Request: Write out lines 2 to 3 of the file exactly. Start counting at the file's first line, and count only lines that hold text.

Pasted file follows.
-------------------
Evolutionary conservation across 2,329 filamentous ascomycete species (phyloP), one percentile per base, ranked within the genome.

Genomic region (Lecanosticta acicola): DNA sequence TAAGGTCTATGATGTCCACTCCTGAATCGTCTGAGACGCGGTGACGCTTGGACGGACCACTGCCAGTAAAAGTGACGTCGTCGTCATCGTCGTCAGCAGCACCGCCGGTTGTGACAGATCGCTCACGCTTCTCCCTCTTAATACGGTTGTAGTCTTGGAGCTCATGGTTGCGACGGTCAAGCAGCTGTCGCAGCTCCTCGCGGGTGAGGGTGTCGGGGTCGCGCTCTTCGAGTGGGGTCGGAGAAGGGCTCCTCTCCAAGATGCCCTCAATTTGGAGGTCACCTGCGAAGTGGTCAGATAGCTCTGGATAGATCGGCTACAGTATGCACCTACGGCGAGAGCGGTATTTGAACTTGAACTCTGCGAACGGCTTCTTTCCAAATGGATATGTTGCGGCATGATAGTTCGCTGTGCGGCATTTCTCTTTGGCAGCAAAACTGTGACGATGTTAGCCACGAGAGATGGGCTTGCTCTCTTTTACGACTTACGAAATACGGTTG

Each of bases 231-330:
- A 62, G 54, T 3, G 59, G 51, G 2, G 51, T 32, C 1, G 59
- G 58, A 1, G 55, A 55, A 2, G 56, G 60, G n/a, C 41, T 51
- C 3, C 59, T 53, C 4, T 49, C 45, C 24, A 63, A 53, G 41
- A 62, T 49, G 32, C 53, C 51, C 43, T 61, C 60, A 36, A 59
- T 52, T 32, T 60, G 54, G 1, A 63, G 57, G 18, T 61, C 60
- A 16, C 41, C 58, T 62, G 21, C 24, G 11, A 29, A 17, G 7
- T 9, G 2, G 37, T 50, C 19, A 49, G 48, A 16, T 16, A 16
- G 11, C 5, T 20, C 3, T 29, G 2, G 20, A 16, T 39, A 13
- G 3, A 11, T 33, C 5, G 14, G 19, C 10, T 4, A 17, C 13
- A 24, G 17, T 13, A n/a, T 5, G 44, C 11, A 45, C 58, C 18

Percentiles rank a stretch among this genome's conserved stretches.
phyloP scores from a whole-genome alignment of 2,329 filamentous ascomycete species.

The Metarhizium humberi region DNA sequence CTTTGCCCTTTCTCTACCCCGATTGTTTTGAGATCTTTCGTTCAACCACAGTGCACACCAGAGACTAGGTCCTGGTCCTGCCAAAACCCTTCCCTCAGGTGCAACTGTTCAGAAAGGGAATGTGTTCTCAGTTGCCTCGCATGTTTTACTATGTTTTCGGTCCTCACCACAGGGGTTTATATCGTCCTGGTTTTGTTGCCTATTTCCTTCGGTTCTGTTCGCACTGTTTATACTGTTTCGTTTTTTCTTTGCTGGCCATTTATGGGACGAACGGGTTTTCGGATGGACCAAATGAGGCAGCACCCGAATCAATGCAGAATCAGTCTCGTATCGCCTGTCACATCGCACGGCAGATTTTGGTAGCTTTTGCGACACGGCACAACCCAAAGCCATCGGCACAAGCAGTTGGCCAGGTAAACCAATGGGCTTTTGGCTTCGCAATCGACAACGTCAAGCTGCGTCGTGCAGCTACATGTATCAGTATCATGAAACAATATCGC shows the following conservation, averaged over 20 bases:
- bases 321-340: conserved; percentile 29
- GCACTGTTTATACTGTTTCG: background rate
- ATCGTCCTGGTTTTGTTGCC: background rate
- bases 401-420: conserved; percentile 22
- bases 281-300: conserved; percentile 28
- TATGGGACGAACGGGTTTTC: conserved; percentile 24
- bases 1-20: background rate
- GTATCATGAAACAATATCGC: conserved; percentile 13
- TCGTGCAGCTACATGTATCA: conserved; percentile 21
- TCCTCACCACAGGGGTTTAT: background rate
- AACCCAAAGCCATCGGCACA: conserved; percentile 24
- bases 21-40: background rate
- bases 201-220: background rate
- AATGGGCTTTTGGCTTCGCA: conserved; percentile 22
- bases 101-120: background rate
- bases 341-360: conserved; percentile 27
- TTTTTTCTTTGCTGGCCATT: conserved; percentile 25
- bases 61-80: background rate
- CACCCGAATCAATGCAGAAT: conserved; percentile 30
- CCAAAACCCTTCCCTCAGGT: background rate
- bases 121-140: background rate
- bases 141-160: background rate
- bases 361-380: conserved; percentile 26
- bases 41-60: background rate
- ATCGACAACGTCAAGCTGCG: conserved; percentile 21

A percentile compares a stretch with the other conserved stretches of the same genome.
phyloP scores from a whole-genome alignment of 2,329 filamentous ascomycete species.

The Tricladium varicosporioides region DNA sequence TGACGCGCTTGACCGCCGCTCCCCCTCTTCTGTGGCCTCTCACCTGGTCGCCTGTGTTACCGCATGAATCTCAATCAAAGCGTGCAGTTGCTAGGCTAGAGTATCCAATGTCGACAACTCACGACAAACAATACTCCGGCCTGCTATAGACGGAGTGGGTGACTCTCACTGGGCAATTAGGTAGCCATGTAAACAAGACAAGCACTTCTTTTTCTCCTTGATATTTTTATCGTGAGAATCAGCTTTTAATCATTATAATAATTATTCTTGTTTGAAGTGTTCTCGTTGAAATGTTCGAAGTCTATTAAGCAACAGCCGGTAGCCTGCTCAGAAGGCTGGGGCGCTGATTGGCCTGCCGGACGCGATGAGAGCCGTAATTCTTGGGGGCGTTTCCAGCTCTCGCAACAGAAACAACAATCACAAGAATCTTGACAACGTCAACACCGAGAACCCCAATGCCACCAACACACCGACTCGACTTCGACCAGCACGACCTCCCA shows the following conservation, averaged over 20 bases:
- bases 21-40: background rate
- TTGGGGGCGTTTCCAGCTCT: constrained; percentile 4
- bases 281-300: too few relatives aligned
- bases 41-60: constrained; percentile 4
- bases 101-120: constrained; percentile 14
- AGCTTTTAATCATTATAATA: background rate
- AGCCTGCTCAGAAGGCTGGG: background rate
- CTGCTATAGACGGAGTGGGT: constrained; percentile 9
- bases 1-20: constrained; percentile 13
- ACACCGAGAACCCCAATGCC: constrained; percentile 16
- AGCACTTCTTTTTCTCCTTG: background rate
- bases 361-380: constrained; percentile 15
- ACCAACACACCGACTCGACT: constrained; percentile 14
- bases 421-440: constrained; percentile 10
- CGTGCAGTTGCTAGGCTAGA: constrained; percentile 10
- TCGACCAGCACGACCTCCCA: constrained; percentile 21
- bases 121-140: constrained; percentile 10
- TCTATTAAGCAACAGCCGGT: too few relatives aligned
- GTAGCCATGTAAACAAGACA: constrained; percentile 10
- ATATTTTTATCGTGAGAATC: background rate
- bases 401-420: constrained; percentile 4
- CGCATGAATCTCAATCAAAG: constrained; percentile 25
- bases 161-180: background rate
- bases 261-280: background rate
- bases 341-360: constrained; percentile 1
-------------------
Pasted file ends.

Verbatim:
Genomic region (Lecanosticta acicola): DNA sequence TAAGGTCTATGATGTCCACTCCTGAATCGTCTGAGACGCGGTGACGCTTGGACGGACCACTGCCAGTAAAAGTGACGTCGTCGTCATCGTCGTCAGCAGCACCGCCGGTTGTGACAGATCGCTCACGCTTCTCCCTCTTAATACGGTTGTAGTCTTGGAGCTCATGGTTGCGACGGTCAAGCAGCTGTCGCAGCTCCTCGCGGGTGAGGGTGTCGGGGTCGCGCTCTTCGAGTGGGGTCGGAGAAGGGCTCCTCTCCAAGATGCCCTCAATTTGGAGGTCACCTGCGAAGTGGTCAGATAGCTCTGGATAGATCGGCTACAGTATGCACCTACGGCGAGAGCGGTATTTGAACTTGAACTCTGCGAACGGCTTCTTTCCAAATGGATATGTTGCGGCATGATAGTTCGCTGTGCGGCATTTCTCTTTGGCAGCAAAACTGTGACGATGTTAGCCACGAGAGATGGGCTTGCTCTCTTTTACGACTTACGAAATACGGTTG

Each of bases 231-330: